Source: Bloomberg

And while the US has a potentially higher chance of entering a recession this year than Australia, it will be important to watch the key local economic data prints such as CPI, GDP and unemployment numbers as they provide an overall picture of the state of the economy. 

As Portfolio Managers we are often asked what type of defensive assets should be held during this period of the economic cycle. While there is no infallible answer, the tried and tested assets listed below should be considered as part of a defensive allocation for an investment portfolio:

1. Gold:

Is one of the oldest defensive assets and physical gold has a low correlation to other asset classes such as equities, bonds or property.  Currently there are several factors converging which could see the gold price reach an all-time high. The gold price is currently testing the base of its recent up trend at around $1,950 USD per ounce, and with the continued recessionary pressures and geopolitical risks there is every chance that gold will push above $2,000 again towards $2,075.  We think there is more chance of upside than downside currently and there has also been strong central bank buying of late helping to stabilise the price.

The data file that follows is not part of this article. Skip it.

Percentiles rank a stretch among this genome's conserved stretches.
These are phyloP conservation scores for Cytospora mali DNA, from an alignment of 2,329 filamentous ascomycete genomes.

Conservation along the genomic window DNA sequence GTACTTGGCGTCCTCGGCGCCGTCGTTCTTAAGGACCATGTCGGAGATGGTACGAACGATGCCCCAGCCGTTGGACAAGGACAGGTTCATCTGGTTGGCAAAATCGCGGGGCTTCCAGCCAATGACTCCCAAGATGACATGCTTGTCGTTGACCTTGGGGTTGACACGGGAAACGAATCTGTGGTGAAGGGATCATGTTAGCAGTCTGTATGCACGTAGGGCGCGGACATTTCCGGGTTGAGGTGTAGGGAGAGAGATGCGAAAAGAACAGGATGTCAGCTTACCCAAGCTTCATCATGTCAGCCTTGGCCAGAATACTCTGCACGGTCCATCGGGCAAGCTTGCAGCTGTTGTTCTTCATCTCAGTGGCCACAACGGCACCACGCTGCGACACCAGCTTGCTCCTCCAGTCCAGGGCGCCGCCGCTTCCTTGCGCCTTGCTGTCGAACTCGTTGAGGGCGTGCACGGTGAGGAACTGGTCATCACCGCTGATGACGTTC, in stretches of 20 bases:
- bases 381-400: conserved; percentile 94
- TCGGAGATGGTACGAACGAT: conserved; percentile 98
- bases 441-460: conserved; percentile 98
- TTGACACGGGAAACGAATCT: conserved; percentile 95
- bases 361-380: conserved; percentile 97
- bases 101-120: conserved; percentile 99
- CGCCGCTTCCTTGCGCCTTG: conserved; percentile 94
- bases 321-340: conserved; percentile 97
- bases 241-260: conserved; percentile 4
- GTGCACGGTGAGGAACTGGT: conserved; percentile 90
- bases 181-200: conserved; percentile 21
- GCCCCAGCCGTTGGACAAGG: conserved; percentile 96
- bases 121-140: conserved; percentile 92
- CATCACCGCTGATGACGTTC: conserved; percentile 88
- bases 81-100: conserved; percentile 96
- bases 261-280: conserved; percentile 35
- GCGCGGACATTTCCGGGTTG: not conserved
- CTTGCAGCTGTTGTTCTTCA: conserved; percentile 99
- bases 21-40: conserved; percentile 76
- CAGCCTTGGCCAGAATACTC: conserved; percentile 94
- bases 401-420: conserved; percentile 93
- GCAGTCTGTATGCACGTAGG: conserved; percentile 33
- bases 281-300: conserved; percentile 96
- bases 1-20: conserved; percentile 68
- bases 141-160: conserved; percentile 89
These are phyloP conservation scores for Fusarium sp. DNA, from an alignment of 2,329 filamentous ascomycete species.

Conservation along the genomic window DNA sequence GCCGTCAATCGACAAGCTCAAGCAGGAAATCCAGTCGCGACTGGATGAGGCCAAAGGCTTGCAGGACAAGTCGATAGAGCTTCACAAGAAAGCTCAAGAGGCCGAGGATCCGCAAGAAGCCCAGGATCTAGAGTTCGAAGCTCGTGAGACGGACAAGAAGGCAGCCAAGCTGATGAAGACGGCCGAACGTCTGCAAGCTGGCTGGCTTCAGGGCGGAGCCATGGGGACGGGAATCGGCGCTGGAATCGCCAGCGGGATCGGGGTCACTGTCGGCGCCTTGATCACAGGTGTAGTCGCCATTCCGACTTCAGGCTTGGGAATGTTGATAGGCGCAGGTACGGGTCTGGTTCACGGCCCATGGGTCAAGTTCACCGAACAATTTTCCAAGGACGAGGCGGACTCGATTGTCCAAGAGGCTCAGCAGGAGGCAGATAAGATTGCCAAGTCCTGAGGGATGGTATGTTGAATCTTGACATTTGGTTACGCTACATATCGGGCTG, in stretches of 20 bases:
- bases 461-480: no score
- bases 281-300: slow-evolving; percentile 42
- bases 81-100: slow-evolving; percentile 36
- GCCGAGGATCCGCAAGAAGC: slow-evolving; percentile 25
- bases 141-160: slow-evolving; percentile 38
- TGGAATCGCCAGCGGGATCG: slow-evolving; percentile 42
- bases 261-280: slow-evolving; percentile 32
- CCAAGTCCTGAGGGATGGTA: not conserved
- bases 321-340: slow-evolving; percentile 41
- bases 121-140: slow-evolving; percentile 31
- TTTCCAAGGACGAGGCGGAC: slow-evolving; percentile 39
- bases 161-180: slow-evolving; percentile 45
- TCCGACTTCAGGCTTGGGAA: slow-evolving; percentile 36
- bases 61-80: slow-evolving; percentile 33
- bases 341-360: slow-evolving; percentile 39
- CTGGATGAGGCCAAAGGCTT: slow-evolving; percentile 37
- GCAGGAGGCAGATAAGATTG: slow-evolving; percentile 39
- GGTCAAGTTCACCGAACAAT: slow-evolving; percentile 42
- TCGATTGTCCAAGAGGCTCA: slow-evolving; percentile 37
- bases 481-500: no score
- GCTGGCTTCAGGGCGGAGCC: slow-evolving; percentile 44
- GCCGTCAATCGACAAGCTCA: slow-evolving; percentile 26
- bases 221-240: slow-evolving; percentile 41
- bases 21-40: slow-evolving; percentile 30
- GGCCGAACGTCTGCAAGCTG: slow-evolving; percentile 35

2. Short term US treasuries:

Are often described as one of the major almost risk-free asset classes, and they are now yielding about 5.2%.  We know that the US is still the leading global economy despite the economic headwinds it faces, the US should maintain this commanding position for years to come.  Many finance calculations and risk models require a base calculation for the risk and US treasuries are commonly used to represent the low-risk option.  As rates continue to rise, a short-term US Treasuries exposure can provide a reasonable hedge to markets.

3. Floating rate bonds: